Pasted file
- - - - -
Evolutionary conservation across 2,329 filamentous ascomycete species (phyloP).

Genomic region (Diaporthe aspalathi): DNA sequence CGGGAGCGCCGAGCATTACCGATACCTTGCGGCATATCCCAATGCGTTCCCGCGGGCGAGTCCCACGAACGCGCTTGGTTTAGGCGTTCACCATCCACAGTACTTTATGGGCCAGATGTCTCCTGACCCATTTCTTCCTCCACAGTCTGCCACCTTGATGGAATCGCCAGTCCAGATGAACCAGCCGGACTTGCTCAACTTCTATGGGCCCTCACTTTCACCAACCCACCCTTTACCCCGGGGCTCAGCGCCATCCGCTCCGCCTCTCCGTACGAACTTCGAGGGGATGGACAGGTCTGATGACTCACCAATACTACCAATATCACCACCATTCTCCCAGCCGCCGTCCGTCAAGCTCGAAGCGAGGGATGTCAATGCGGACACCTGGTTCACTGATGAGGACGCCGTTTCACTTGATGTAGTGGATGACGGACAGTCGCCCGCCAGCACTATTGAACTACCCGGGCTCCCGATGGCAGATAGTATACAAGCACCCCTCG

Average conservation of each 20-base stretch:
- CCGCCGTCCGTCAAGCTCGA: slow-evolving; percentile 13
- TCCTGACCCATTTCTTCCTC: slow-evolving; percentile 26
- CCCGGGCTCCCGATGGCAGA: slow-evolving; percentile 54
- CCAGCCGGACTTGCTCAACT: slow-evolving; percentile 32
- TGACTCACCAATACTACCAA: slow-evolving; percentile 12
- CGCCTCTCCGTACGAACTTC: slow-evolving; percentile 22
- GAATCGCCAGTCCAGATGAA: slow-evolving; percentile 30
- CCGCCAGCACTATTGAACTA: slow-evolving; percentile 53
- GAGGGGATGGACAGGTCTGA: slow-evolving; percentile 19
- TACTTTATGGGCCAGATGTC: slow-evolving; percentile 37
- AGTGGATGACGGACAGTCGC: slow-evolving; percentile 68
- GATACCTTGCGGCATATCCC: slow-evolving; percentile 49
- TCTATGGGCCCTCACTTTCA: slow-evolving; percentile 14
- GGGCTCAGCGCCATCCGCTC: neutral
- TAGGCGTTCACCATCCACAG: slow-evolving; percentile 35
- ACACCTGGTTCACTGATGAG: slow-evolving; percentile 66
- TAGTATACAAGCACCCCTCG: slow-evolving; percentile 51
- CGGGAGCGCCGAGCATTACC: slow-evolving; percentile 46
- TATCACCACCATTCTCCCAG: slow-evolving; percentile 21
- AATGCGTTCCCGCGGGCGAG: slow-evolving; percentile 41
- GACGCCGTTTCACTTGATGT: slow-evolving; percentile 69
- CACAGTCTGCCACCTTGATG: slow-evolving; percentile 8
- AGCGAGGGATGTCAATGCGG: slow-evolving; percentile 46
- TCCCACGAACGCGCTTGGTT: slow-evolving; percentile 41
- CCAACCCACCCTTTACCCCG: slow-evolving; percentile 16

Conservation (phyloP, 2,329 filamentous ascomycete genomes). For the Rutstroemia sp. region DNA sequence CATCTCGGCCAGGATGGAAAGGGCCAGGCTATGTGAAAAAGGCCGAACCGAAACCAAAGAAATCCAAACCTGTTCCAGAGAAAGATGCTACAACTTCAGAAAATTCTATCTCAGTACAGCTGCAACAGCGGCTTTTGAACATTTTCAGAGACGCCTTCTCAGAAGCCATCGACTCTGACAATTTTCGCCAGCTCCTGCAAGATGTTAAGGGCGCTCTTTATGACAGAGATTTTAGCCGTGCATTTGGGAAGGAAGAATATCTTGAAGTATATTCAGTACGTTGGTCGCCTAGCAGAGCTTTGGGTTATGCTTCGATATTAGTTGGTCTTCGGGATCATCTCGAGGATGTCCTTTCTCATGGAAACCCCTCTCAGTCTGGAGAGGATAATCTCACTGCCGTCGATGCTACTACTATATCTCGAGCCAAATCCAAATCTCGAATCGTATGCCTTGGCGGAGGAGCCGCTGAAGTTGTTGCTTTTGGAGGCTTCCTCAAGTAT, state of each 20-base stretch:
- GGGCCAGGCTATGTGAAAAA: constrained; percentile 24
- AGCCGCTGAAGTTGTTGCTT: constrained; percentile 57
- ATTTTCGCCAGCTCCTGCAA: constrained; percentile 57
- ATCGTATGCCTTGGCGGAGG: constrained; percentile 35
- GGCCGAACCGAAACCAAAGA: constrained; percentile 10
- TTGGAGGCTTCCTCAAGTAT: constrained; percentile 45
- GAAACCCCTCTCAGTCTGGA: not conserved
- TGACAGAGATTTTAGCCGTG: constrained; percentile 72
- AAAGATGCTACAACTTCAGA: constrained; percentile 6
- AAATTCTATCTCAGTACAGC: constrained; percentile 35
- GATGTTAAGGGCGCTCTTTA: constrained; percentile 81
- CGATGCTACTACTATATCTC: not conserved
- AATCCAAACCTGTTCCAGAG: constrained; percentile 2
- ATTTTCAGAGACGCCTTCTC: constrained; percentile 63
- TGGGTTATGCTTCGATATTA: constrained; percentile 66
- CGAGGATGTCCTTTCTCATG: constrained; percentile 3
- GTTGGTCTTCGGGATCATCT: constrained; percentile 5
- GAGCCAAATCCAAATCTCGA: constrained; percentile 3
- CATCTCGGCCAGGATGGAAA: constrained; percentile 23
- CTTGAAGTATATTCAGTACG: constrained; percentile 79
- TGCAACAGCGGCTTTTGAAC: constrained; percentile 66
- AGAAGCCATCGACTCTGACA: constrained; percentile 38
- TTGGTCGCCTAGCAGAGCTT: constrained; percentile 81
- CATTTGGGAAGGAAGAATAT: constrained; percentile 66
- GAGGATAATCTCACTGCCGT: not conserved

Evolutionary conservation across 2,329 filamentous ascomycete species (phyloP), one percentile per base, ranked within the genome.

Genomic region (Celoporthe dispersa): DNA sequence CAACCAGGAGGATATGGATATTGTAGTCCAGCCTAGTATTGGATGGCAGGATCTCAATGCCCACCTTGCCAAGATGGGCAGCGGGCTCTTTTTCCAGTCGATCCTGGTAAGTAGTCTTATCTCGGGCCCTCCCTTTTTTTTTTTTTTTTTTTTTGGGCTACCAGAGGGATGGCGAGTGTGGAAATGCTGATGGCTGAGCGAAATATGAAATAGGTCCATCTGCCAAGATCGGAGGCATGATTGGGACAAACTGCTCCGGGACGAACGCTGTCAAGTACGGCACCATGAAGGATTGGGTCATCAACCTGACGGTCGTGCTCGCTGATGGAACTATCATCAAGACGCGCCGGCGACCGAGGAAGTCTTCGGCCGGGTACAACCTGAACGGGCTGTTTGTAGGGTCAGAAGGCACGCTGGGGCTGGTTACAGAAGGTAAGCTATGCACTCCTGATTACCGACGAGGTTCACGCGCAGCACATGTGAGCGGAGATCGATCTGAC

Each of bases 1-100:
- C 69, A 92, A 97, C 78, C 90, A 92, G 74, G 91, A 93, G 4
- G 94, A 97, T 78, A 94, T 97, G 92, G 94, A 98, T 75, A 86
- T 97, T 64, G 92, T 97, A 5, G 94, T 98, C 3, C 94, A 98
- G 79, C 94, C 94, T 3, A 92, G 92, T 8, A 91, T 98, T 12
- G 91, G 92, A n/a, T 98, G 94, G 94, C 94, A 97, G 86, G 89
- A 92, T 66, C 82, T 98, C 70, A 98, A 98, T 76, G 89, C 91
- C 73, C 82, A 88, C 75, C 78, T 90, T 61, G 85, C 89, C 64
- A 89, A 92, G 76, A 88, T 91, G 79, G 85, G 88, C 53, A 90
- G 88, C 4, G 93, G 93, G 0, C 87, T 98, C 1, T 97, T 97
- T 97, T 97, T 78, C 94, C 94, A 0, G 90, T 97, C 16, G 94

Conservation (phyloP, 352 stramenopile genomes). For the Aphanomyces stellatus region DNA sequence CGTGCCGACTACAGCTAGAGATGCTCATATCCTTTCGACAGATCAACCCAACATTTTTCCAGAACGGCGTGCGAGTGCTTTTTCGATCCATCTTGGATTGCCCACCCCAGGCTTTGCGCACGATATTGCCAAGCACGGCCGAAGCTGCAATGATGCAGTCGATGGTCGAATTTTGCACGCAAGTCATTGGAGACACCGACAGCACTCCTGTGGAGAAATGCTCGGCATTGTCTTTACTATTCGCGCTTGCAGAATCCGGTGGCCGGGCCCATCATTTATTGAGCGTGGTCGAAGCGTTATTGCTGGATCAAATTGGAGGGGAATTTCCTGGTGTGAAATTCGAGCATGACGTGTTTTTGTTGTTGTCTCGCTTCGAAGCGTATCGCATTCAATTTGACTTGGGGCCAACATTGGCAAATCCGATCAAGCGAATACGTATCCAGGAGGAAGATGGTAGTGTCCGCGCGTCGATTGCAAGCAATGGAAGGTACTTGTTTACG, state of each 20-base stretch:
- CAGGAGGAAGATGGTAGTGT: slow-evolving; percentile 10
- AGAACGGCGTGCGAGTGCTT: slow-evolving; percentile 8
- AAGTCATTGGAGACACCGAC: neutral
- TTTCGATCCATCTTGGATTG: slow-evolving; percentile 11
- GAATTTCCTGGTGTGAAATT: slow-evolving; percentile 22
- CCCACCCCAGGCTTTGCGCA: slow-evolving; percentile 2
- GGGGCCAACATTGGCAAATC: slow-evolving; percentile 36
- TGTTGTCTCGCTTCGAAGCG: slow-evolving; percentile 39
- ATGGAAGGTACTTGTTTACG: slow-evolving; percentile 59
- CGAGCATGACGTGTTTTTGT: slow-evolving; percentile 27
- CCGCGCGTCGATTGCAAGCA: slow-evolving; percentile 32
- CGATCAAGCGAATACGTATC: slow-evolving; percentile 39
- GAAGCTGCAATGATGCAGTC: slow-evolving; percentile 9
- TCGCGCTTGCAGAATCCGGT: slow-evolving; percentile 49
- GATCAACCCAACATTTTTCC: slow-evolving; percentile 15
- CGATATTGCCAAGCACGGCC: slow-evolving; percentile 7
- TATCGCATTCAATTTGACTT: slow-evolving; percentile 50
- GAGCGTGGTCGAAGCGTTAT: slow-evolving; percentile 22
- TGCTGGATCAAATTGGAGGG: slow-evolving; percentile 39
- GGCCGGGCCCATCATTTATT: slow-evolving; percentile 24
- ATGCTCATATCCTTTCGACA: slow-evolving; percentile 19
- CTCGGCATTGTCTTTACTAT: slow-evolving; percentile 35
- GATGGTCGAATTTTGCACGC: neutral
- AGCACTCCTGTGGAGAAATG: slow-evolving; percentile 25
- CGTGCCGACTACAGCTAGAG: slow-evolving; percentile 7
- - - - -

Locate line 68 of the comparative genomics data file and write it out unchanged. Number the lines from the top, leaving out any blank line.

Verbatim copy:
Conservation (phyloP, 352 stramenopile genomes). For the Aphanomyces stellatus region DNA sequence CGTGCCGACTACAGCTAGAGATGCTCATATCCTTTCGACAGATCAACCCAACATTTTTCCAGAACGGCGTGCGAGTGCTTTTTCGATCCATCTTGGATTGCCCACCCCAGGCTTTGCGCACGATATTGCCAAGCACGGCCGAAGCTGCAATGATGCAGTCGATGGTCGAATTTTGCACGCAAGTCATTGGAGACACCGACAGCACTCCTGTGGAGAAATGCTCGGCATTGTCTTTACTATTCGCGCTTGCAGAATCCGGTGGCCGGGCCCATCATTTATTGAGCGTGGTCGAAGCGTTATTGCTGGATCAAATTGGAGGGGAATTTCCTGGTGTGAAATTCGAGCATGACGTGTTTTTGTTGTTGTCTCGCTTCGAAGCGTATCGCATTCAATTTGACTTGGGGCCAACATTGGCAAATCCGATCAAGCGAATACGTATCCAGGAGGAAGATGGTAGTGTCCGCGCGTCGATTGCAAGCAATGGAAGGTACTTGTTTACG, state of each 20-base stretch: